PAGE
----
Southern White Rhinoceros

Ceratotherium simum

southern white rhinoceros


South and north-east Africa


Dry savannah and grasslands


Grasses and other vegetations


16 months, usually one offspring born


50 years in the wild, longer in captivity


Humans; hyenas and lion may attack calves

Conservation Status:

Near threatened


There are three Asian species of rhinos – Sumatran, Javan (critically endangered) and Indian (vulnerable). Once found throughout Euroasia and Africa, the numbers of rhinoceros have dropped dramatically due to habitat loss and poaching.

There are three Asian species of rhinos – Sumatran, Javan (critically endangered) and Indian (vulnerable). Southern white rhino were nearly extinct in the early 1900s but are now a real conservation success story. From less than 100 animals they now number over 20,000 in the wild in protected areas and private game reserves. After 121 years of successful protection and management they are no longer on the endangered species list and are now classified as 'near threatened' in the wild.

In contrast the Northern White Rhino subspecies is nearly extinct in the wild due to hunting for meat and poaching for its valuable horn.

At Hamilton Zoo:

Zoos like us play their part by showcasing animals as ambassadors for wild populations and conservation projects, as well as providing genetically sound reserve populations.

Hamilton’s white rhino breeding programme has been exceptionally successful with seven rhinos born at the zoo. They include:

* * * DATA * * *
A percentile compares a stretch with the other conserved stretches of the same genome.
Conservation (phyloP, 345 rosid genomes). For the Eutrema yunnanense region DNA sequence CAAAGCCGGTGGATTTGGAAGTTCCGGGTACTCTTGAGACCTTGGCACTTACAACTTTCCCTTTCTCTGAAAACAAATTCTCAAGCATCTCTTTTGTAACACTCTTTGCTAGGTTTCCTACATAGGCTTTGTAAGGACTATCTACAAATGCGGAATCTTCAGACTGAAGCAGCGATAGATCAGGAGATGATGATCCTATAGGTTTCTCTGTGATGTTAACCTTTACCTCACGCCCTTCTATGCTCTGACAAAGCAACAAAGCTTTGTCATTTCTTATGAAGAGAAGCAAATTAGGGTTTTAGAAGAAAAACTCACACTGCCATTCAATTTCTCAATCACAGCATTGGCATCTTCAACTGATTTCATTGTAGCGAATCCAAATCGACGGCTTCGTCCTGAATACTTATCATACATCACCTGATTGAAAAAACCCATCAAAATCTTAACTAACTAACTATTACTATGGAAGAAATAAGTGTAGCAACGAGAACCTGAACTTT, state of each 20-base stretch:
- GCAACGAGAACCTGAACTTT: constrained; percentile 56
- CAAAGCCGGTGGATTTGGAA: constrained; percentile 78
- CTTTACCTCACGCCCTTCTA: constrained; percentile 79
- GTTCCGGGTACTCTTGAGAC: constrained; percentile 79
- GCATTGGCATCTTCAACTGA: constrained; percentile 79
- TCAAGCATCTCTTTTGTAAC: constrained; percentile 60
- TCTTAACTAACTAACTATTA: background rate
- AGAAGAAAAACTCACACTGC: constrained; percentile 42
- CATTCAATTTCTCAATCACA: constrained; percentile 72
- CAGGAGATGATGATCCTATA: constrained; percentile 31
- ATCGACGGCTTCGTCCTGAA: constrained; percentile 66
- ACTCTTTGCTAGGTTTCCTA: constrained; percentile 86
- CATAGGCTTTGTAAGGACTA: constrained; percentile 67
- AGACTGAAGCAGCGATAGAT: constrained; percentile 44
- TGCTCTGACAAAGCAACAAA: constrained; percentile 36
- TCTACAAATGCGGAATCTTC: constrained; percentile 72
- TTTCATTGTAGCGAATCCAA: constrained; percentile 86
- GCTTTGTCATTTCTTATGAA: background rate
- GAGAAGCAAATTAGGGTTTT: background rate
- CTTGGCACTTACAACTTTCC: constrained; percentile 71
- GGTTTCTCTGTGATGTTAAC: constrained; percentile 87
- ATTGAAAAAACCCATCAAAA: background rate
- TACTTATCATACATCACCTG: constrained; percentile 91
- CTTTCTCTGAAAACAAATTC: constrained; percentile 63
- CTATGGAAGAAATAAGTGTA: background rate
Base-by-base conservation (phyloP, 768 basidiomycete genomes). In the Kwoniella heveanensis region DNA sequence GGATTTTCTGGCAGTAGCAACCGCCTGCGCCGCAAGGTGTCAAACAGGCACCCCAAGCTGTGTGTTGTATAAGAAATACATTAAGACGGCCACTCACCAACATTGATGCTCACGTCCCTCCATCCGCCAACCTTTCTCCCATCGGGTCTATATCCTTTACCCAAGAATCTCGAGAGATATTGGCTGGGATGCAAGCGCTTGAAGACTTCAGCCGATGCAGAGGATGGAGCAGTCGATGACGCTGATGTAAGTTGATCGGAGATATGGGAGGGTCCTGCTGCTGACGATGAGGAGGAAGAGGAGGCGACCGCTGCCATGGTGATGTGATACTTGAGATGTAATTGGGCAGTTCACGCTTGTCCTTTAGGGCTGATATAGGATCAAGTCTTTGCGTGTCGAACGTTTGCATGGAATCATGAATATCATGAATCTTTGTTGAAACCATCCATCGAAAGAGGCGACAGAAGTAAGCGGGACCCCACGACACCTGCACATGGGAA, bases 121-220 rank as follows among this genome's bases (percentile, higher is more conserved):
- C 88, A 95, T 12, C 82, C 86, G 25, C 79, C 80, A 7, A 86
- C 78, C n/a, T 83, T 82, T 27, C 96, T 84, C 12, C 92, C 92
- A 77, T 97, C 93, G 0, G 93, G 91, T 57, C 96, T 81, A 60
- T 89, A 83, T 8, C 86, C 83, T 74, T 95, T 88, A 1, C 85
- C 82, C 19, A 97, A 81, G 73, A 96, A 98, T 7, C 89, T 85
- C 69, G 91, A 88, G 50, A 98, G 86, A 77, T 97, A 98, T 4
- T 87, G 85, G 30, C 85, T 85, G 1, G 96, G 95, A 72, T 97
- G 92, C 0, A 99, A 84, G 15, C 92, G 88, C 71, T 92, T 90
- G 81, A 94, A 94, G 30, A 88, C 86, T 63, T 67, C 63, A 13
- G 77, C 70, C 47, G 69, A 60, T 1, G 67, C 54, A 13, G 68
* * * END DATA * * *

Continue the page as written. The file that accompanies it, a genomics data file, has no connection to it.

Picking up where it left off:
Inkosi (male) born 6 January 2002. Inkosi moved to Auckland Zoo on 16 May 2007.

Mtoto (male) born 17 February 2004. Mtoto also moved to Auckland Zoo with Inkosi on 16 May 2007. He moved again on 6 September 2016 to Altina Wildlife Park in New South Wales, Australia.

Imani (female) born 26 March 2007. Imani remains at Hamilton Zoo.

Kifaru (male) born 30 April 2009. Kifaru moved to National Zoo & Aquarium in Canberra on 6 April 2014.

Ubuntu (male) born 12 March 2010. Ubuntu also moved to National Zoo & Aquarium in Canberra with Kifaru on 6 April 2014.

Jamila (female) born 6 March 2012. Jamila also remains at Hamilton Zoo. Jamila’s dad is Kruger and mum is Moesha.

Samburu (male) born 28 June 2016.

Meet our rhinos up close with a Face2Face encounter. Learn about their personalities, lives here at Hamilton Zoo and conservation issues in the wild. 10% of every encounter fee goes directly to the Hamilton Zoo Conservation Fund who support the work of the Save the Rhino International.